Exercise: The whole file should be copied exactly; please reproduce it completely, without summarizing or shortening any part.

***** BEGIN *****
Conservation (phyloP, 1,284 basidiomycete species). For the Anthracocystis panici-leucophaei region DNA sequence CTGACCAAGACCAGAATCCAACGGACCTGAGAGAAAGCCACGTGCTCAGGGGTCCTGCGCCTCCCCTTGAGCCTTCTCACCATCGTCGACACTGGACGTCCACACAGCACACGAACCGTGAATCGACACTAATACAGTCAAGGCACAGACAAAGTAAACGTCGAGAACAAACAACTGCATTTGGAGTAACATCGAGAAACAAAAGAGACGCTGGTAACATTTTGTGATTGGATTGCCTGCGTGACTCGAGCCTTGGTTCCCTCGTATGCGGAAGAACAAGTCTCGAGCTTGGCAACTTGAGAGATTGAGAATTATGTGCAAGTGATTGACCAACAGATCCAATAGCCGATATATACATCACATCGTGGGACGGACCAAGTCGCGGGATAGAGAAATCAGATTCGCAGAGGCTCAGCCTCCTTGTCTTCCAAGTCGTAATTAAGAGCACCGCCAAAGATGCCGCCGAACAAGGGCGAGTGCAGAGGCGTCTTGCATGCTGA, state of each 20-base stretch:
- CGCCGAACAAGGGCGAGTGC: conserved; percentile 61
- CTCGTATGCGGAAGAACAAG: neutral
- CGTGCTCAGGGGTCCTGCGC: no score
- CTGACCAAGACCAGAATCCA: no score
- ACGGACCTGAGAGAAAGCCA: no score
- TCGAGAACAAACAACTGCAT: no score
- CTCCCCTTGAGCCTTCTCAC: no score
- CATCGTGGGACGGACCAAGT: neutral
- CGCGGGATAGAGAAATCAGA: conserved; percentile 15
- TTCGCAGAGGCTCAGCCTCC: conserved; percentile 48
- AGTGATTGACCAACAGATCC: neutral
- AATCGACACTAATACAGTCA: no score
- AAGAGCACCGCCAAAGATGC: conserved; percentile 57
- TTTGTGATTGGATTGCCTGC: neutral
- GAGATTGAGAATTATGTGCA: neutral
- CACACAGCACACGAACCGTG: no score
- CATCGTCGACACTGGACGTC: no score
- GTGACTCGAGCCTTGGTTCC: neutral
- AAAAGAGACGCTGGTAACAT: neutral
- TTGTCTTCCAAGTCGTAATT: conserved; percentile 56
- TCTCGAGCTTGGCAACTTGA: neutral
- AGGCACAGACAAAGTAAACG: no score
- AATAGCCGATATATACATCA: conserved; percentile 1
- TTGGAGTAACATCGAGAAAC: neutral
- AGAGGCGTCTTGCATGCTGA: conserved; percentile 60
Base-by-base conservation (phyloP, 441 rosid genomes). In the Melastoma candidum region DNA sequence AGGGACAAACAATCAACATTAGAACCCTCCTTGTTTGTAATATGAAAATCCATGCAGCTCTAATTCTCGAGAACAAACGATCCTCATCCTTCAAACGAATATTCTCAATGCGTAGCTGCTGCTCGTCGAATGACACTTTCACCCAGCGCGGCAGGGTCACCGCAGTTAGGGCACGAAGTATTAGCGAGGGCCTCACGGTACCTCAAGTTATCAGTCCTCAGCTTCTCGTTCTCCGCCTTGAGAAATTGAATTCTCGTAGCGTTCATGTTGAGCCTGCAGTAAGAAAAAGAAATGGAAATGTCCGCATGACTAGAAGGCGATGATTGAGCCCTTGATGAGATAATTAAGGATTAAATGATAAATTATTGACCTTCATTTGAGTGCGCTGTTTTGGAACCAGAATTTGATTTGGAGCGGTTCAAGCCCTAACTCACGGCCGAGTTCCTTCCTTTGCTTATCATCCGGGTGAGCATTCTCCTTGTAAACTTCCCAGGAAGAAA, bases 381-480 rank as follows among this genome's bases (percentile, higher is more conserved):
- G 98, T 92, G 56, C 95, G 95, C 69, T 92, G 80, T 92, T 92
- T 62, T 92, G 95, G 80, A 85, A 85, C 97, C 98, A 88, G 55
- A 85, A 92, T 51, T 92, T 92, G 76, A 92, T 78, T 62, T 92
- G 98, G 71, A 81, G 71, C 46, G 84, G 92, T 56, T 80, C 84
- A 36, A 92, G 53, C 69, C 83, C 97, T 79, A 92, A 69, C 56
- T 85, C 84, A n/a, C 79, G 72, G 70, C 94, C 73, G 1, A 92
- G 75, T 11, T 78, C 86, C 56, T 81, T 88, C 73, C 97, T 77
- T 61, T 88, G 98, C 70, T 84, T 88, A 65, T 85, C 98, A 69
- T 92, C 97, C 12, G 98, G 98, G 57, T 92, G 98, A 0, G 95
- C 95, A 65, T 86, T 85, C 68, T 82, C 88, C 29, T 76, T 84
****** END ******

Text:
Conservation (phyloP, 1,284 basidiomycete species). For the Anthracocystis panici-leucophaei region DNA sequence CTGACCAAGACCAGAATCCAACGGACCTGAGAGAAAGCCACGTGCTCAGGGGTCCTGCGCCTCCCCTTGAGCCTTCTCACCATCGTCGACACTGGACGTCCACACAGCACACGAACCGTGAATCGACACTAATACAGTCAAGGCACAGACAAAGTAAACGTCGAGAACAAACAACTGCATTTGGAGTAACATCGAGAAACAAAAGAGACGCTGGTAACATTTTGTGATTGGATTGCCTGCGTGACTCGAGCCTTGGTTCCCTCGTATGCGGAAGAACAAGTCTCGAGCTTGGCAACTTGAGAGATTGAGAATTATGTGCAAGTGATTGACCAACAGATCCAATAGCCGATATATACATCACATCGTGGGACGGACCAAGTCGCGGGATAGAGAAATCAGATTCGCAGAGGCTCAGCCTCCTTGTCTTCCAAGTCGTAATTAAGAGCACCGCCAAAGATGCCGCCGAACAAGGGCGAGTGCAGAGGCGTCTTGCATGCTGA, state of each 20-base stretch:
- CGCCGAACAAGGGCGAGTGC: conserved; percentile 61
- CTCGTATGCGGAAGAACAAG: neutral
- CGTGCTCAGGGGTCCTGCGC: no score
- CTGACCAAGACCAGAATCCA: no score
- ACGGACCTGAGAGAAAGCCA: no score
- TCGAGAACAAACAACTGCAT: no score
- CTCCCCTTGAGCCTTCTCAC: no score
- CATCGTGGGACGGACCAAGT: neutral
- CGCGGGATAGAGAAATCAGA: conserved; percentile 15
- TTCGCAGAGGCTCAGCCTCC: conserved; percentile 48
- AGTGATTGACCAACAGATCC: neutral
- AATCGACACTAATACAGTCA: no score
- AAGAGCACCGCCAAAGATGC: conserved; percentile 57
- TTTGTGATTGGATTGCCTGC: neutral
- GAGATTGAGAATTATGTGCA: neutral
- CACACAGCACACGAACCGTG: no score
- CATCGTCGACACTGGACGTC: no score
- GTGACTCGAGCCTTGGTTCC: neutral
- AAAAGAGACGCTGGTAACAT: neutral
- TTGTCTTCCAAGTCGTAATT: conserved; percentile 56
- TCTCGAGCTTGGCAACTTGA: neutral
- AGGCACAGACAAAGTAAACG: no score
- AATAGCCGATATATACATCA: conserved; percentile 1
- TTGGAGTAACATCGAGAAAC: neutral
- AGAGGCGTCTTGCATGCTGA: conserved; percentile 60
Base-by-base conservation (phyloP, 441 rosid genomes). In the Melastoma candidum region DNA sequence AGGGACAAACAATCAACATTAGAACCCTCCTTGTTTGTAATATGAAAATCCATGCAGCTCTAATTCTCGAGAACAAACGATCCTCATCCTTCAAACGAATATTCTCAATGCGTAGCTGCTGCTCGTCGAATGACACTTTCACCCAGCGCGGCAGGGTCACCGCAGTTAGGGCACGAAGTATTAGCGAGGGCCTCACGGTACCTCAAGTTATCAGTCCTCAGCTTCTCGTTCTCCGCCTTGAGAAATTGAATTCTCGTAGCGTTCATGTTGAGCCTGCAGTAAGAAAAAGAAATGGAAATGTCCGCATGACTAGAAGGCGATGATTGAGCCCTTGATGAGATAATTAAGGATTAAATGATAAATTATTGACCTTCATTTGAGTGCGCTGTTTTGGAACCAGAATTTGATTTGGAGCGGTTCAAGCCCTAACTCACGGCCGAGTTCCTTCCTTTGCTTATCATCCGGGTGAGCATTCTCCTTGTAAACTTCCCAGGAAGAAA, bases 381-480 rank as follows among this genome's bases (percentile, higher is more conserved):
- G 98, T 92, G 56, C 95, G 95, C 69, T 92, G 80, T 92, T 92
- T 62, T 92, G 95, G 80, A 85, A 85, C 97, C 98, A 88, G 55
- A 85, A 92, T 51, T 92, T 92, G 76, A 92, T 78, T 62, T 92
- G 98, G 71, A 81, G 71, C 46, G 84, G 92, T 56, T 80, C 84
- A 36, A 92, G 53, C 69, C 83, C 97, T 79, A 92, A 69, C 56
- T 85, C 84, A n/a, C 79, G 72, G 70, C 94, C 73, G 1, A 92
- G 75, T 11, T 78, C 86, C 56, T 81, T 88, C 73, C 97, T 77
- T 61, T 88, G 98, C 70, T 84, T 88, A 65, T 85, C 98, A 69
- T 92, C 97, C 12, G 98, G 98, G 57, T 92, G 98, A 0, G 95
- C 95, A 65, T 86, T 85, C 68, T 82, C 88, C 29, T 76, T 84